DeepMind and Blizzard Entertainment, the company behind StarCraft, just released the tools to let AI researchers create bots capable of competing in a galactic war against humans. "From a scientific point of view, the properties of StarCraft are very much like the properties of real life," says David Churchill, a professor at Memorial University of Newfoundland who advised DeepMind on its StarCraft tools who has organized a leading StarCraft bot competition. Google's AlphaGo Trounces Humans--But It Also Gives Them a Boost How Google's AI Viewed the Move No Human Could Understand In chess and Go, you can see all your opponent's moves and pieces, making them so-called perfect information games. And simply pointing current machine-learning algorithms at the new tranches of past games to copy humans won't be enough.


Instagram photos reveal predictive markers of depression

#artificialintelligence

Instagram posts made by individuals diagnosed with depression can be reliably distinguished from posts made by healthy controls, using only measures extracted computationally from posted photos and associated metadata. In studies associating mood, color, and mental health, healthy individuals identified darker, grayer colors with negative mood, and generally preferred brighter, more vivid colors [16–19]. Instagram posts made by depressed individuals prior to the date of first clinical diagnosis can be reliably distinguished from posts made by healthy controls. The authors analyzed 118 studies that evaluated general practitioners' abilities to correctly diagnose depression in their patients, without assistance from scales, questionnaires, or other measurement instruments.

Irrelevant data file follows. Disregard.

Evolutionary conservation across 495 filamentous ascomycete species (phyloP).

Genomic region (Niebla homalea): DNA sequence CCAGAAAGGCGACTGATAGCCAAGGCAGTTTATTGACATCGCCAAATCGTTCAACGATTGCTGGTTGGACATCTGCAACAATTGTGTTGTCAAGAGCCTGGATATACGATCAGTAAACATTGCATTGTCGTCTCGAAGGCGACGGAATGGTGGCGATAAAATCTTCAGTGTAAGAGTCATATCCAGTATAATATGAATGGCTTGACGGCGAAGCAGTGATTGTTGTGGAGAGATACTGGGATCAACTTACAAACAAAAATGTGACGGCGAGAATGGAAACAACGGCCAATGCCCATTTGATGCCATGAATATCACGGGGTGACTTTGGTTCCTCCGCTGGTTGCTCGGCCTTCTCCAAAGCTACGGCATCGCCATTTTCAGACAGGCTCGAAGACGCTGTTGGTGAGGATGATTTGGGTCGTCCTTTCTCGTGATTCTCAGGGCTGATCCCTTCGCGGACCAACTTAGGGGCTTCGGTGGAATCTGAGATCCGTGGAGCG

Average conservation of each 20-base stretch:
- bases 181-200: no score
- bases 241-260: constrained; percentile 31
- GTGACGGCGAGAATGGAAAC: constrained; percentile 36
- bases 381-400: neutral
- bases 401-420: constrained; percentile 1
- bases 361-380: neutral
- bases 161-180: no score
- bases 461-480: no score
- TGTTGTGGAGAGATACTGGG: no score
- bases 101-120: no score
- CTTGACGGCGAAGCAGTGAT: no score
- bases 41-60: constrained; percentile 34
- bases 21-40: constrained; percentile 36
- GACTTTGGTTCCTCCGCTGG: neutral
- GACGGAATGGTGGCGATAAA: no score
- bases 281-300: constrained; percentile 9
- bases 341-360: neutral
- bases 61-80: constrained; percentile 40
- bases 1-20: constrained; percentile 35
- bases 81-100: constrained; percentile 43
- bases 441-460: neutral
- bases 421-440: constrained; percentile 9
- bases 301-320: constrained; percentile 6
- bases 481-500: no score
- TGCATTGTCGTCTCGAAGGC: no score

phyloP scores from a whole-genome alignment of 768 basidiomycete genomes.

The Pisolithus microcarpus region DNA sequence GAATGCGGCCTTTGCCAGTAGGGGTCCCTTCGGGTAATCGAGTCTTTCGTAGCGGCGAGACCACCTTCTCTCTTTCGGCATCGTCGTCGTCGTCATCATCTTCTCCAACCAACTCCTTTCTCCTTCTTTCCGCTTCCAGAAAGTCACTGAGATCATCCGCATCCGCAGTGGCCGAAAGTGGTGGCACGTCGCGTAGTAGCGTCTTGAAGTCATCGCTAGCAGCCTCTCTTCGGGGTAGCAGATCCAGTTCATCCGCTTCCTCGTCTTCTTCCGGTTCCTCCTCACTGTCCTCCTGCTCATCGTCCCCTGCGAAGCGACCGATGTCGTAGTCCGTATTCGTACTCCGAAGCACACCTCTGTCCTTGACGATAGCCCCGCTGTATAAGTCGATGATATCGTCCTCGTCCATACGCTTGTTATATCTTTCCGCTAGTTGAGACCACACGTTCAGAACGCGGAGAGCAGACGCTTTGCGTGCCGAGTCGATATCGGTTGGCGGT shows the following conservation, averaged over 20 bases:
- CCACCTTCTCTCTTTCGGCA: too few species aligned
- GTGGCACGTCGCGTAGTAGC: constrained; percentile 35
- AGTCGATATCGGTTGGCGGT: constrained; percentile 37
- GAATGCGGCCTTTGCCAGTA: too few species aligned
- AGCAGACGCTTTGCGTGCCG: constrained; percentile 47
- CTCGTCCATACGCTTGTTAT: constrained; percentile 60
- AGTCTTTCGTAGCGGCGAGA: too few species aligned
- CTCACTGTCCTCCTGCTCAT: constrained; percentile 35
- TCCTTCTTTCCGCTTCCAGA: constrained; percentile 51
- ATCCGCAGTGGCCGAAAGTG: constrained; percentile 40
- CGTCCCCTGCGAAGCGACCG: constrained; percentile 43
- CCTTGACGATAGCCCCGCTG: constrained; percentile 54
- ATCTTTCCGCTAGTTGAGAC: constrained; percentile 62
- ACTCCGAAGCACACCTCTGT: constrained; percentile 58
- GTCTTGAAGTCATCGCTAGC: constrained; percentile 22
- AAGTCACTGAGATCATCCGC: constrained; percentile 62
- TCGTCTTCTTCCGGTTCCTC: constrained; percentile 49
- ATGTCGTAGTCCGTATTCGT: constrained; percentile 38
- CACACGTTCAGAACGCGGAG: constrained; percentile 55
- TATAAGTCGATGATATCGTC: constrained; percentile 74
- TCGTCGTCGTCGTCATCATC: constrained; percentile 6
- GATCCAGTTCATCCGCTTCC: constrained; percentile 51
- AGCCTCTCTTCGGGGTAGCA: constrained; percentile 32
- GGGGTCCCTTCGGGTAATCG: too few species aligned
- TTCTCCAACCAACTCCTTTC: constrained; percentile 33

Andrew Ng's Next Project Takes Aim at the Deep Learning Skills Gap

WIRED

Deeplearning.ai is home to a series of online courses Ng says will help spread the benefits of recent advances in machine learning far beyond big tech companies such as Google and Baidu. His prominence comes from work on deep learning at Stanford and Google's X Labs that helped prove machine learning could do transformational things for businesses. Now there aren't enough people with machine learning skills to go around. More than 100,000 people have started a deep learning course offered by Fast.ai, a startup focused on widening use of AI.


Pilotless planes are coming but most people won't fly in one

USATODAY

The airline industry could save an estimated $35 Billion with pilotless planes, but the public does not like the idea. A link has been sent to your friend's email address. A link has been posted to your Facebook feed. The airline industry could save an estimated $35 Billion with pilotless planes, but the public does not like the idea.